Trimming a clip is relatively straightforward, yet cumbersome: select the start frame by dragging the lower left playhead then click on ‘Split’. Repeat the process for the end frame, and you’ll be left with three layers of video representing your original clip. Delete the two parts you don’t want and you’re done.

There is an effects section and tools you can use to apply some basic colour correction or rotate your footage, but you must drag your clip from the Finder to that section in order to make use of those tools. You then have to save your file and drag it once again to the Split section to add it to the film you’re making. It’s far from efficient. There’s no way of accessing the clips you’ve already added in Split from those other areas.

The app also allows you to download YouTube and Vimeo videos, which you can drag back in after having located them in the Finder to trim them, apply effects to them, etc (watch out for copyright issues). When done, click on ‘Save’ to export your film. Leave the default settings as they are, to make it as simple as possible.

Price: Free
Version Tested: 1.3
Available on App Store: No

 

VideoPad

VideoPad has everything you would expect from a traditional video editing application, including being able to see iOS clips properly. You can work with multiple video layers, split clips, resize them, even have multiple sequences for a single project, just as you would expect with a professional program.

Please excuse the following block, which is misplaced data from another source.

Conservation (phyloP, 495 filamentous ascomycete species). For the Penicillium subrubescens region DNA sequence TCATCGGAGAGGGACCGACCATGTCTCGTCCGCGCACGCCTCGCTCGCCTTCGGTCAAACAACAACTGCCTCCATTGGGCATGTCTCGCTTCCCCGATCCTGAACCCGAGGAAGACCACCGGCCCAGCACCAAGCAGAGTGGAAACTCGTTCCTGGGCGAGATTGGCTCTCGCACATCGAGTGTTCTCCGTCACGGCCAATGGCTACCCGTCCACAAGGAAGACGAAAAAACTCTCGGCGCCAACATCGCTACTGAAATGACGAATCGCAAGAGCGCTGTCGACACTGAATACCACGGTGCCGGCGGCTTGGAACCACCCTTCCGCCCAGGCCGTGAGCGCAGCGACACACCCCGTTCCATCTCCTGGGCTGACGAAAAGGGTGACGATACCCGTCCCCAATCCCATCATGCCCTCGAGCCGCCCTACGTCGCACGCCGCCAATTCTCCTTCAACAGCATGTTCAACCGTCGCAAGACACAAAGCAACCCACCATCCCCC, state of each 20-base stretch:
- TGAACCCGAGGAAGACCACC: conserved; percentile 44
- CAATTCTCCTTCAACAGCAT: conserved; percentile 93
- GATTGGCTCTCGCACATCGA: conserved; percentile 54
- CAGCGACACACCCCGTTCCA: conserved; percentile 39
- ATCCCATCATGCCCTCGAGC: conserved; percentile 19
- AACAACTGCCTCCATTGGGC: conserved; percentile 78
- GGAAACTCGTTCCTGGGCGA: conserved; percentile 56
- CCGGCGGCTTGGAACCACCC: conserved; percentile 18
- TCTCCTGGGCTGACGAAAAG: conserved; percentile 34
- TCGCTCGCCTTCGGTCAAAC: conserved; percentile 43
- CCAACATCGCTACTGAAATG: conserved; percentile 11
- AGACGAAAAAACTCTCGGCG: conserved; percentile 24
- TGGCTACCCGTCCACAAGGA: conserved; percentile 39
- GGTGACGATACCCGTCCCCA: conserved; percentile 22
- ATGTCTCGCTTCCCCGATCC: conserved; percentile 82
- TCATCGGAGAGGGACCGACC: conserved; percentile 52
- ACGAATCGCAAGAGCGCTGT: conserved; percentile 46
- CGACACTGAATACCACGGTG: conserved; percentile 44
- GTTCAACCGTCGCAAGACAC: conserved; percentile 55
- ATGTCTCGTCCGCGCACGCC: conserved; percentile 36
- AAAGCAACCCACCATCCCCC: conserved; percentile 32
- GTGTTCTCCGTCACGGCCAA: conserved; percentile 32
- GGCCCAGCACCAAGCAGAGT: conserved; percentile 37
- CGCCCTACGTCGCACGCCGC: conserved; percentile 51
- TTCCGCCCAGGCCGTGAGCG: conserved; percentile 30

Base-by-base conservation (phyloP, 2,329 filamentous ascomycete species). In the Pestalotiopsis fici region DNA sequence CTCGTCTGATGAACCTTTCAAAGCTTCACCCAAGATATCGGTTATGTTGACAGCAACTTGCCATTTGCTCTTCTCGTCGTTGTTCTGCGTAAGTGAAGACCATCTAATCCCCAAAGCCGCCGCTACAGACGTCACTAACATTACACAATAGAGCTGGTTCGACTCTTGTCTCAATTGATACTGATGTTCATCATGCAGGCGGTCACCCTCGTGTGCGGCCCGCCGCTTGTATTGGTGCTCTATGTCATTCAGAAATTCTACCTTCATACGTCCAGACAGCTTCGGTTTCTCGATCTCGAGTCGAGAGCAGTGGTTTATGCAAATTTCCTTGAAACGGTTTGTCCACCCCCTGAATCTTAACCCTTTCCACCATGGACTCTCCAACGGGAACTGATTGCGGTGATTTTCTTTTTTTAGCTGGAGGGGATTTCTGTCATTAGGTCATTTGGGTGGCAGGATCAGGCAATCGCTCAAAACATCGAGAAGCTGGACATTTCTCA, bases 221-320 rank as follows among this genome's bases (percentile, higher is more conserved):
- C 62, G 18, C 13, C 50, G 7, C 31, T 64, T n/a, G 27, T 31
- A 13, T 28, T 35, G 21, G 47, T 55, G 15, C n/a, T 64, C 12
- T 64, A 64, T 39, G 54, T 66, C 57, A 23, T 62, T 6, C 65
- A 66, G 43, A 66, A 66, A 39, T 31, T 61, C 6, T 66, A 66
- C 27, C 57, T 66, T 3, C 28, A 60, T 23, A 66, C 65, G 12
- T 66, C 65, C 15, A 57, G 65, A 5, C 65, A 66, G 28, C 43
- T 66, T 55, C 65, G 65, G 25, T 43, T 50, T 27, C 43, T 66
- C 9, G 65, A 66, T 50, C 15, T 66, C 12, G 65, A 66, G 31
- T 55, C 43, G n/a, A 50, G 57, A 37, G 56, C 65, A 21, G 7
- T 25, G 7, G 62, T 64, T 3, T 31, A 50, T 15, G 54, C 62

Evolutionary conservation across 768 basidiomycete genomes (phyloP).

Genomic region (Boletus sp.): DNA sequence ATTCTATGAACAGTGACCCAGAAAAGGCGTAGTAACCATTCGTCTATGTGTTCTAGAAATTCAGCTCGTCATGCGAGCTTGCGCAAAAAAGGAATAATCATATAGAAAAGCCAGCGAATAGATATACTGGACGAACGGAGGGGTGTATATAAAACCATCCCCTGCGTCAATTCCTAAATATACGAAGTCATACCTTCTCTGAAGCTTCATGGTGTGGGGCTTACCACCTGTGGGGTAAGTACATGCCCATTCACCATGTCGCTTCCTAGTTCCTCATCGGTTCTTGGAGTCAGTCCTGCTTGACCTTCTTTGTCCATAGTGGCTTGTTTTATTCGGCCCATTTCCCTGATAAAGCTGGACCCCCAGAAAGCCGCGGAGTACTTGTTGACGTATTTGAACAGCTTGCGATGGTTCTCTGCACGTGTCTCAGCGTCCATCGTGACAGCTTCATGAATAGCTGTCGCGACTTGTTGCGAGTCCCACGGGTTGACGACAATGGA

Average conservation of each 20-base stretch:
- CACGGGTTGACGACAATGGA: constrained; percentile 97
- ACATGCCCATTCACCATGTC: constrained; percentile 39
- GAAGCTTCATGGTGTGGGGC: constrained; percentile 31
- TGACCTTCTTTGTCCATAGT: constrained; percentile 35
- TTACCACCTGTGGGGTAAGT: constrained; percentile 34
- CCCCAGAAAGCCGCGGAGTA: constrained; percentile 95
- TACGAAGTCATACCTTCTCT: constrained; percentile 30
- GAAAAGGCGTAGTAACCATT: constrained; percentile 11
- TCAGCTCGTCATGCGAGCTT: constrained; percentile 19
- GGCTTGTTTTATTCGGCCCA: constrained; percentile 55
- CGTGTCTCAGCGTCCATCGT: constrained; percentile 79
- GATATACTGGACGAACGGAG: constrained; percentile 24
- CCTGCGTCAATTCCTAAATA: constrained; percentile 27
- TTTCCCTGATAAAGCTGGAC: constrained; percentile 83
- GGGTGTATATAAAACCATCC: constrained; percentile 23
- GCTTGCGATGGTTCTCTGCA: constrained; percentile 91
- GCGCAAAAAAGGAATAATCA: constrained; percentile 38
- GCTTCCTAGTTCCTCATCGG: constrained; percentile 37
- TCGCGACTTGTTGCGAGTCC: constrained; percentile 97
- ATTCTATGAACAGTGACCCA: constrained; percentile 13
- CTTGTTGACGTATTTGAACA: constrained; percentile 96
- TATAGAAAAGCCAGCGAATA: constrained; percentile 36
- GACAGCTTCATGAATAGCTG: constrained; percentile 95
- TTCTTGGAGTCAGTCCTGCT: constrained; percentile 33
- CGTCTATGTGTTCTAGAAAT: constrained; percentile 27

If this feels too complex, you can change the Timeline section to a Storyboard, where your clips will appear as tiles of the same size irrespective of their lengths. This makes it easier to reorder clips and see how many you’re working with, but you cannot play with multiple layers in that layout, and any clips you added above the first layer in Timeline mode will not appear in the Storyboard, although you will be able to see them when previewing your project.

Adding transitions and effects is quite easy as you can do all of this straight from the Timeline or Storyboard: each clip has a star button (to add an effect) and a lined square button on the opposite side (to add a transition).

You can add multiple effects to a single clip and even alter that effect over time with the use of keyframes, which is great if you enjoy customising the look of your effects.

VideoPad makes it easy to export your finished work - small icons, top right of the interface let you share your film directly to FaceBook, Twitter, Google+, StumbleUpon and LinkedIn, but there’s also a ‘Save, Share or Burn Video’ in the Sequence menu which offers you more options, including sending your film to YouTube. It’s a nice full-featured, powerful app, but it doesn’t look that elegant.